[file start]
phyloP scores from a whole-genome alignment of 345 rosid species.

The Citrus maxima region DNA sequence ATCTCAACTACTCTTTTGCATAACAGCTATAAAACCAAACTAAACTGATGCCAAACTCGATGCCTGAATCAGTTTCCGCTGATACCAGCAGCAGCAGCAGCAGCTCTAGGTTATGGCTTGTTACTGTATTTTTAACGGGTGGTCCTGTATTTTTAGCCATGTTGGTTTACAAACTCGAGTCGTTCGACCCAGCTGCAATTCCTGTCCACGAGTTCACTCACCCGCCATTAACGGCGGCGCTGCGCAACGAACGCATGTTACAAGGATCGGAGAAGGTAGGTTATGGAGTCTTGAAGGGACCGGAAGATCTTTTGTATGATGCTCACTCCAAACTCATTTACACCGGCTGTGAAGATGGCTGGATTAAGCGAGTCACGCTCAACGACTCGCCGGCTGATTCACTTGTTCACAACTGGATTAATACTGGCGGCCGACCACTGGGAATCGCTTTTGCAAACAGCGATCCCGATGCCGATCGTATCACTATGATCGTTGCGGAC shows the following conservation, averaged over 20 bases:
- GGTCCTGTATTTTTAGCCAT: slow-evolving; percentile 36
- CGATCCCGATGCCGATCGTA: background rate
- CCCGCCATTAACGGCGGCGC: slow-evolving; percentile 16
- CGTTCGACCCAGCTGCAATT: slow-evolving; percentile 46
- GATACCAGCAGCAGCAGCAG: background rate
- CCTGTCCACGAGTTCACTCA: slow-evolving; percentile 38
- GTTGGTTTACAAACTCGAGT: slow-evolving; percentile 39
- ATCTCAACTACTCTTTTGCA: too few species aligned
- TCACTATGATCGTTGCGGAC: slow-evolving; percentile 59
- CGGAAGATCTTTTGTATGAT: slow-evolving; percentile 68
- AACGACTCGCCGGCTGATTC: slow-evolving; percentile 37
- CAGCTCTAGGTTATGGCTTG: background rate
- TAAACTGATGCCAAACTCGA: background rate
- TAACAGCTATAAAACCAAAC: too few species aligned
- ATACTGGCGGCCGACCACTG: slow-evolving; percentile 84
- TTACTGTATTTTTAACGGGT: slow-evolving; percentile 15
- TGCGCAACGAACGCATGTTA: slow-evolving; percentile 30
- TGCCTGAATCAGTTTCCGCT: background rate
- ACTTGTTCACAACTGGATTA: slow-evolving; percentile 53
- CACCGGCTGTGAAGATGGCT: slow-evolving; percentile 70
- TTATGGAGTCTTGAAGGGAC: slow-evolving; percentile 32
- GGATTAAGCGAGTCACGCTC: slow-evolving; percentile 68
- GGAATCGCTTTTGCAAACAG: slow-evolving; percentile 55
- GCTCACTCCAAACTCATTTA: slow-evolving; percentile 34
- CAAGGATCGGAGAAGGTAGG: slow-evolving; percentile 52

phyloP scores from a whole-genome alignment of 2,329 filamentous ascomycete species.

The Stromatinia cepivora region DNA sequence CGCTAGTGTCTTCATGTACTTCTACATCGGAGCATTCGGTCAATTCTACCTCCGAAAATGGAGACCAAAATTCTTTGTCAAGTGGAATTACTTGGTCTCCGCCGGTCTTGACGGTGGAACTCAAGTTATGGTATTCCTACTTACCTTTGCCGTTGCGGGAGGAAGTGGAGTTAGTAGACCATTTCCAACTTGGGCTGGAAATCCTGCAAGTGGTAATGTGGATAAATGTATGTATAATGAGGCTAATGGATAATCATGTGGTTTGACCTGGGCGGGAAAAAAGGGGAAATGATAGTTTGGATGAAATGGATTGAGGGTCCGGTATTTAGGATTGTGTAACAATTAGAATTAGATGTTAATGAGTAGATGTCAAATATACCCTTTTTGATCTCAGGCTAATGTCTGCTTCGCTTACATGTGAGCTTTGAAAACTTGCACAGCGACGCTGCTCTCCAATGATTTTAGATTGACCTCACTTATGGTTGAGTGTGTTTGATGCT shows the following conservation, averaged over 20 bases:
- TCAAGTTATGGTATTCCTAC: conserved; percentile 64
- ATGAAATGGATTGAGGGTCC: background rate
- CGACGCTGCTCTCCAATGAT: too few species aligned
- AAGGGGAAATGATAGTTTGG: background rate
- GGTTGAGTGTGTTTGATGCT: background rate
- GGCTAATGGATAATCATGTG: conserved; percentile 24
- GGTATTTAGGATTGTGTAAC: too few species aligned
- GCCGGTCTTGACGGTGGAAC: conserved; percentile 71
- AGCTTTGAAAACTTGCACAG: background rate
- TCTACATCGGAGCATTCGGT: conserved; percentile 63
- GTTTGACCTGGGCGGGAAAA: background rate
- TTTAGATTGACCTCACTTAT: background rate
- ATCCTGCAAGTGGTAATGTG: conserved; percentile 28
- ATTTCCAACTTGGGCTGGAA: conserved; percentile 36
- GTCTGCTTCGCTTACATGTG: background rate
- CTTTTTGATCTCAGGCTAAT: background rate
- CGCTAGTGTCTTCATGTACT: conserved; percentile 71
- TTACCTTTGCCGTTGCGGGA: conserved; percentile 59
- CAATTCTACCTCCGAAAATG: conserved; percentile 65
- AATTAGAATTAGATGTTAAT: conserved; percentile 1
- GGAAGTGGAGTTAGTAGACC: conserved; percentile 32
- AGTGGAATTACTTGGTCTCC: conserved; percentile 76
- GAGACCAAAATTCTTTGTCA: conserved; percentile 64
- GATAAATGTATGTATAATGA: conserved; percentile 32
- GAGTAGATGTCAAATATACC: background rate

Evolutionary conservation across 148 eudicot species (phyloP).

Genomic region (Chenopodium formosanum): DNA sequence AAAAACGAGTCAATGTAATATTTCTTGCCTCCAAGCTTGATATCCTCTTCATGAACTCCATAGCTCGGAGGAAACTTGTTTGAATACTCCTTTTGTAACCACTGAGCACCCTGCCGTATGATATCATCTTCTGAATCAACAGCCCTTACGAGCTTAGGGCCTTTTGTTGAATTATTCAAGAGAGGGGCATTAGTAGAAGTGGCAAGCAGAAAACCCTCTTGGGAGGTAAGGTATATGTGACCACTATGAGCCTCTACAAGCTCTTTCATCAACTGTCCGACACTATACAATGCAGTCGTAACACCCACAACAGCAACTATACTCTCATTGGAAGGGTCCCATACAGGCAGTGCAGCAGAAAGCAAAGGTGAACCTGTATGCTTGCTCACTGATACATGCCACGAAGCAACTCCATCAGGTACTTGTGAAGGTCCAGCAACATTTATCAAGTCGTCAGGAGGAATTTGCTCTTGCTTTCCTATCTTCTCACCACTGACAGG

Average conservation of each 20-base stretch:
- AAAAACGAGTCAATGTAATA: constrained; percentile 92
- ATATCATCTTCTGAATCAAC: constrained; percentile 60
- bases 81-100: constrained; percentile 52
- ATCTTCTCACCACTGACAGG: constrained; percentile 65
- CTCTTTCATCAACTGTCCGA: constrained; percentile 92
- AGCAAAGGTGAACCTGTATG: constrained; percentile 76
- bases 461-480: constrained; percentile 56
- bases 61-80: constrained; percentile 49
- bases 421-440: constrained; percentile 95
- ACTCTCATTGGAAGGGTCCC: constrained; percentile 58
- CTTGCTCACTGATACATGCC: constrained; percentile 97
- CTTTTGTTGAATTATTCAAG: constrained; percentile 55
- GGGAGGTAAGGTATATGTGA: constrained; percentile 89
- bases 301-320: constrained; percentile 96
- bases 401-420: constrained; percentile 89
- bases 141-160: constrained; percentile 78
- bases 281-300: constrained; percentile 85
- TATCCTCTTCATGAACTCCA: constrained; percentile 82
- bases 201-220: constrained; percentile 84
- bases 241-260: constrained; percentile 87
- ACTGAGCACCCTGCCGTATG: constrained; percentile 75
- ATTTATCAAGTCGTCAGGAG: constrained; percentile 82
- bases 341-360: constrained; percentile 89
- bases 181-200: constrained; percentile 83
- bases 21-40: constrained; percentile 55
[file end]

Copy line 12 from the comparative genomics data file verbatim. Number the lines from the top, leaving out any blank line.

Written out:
- CGGAAGATCTTTTGTATGAT: slow-evolving; percentile 68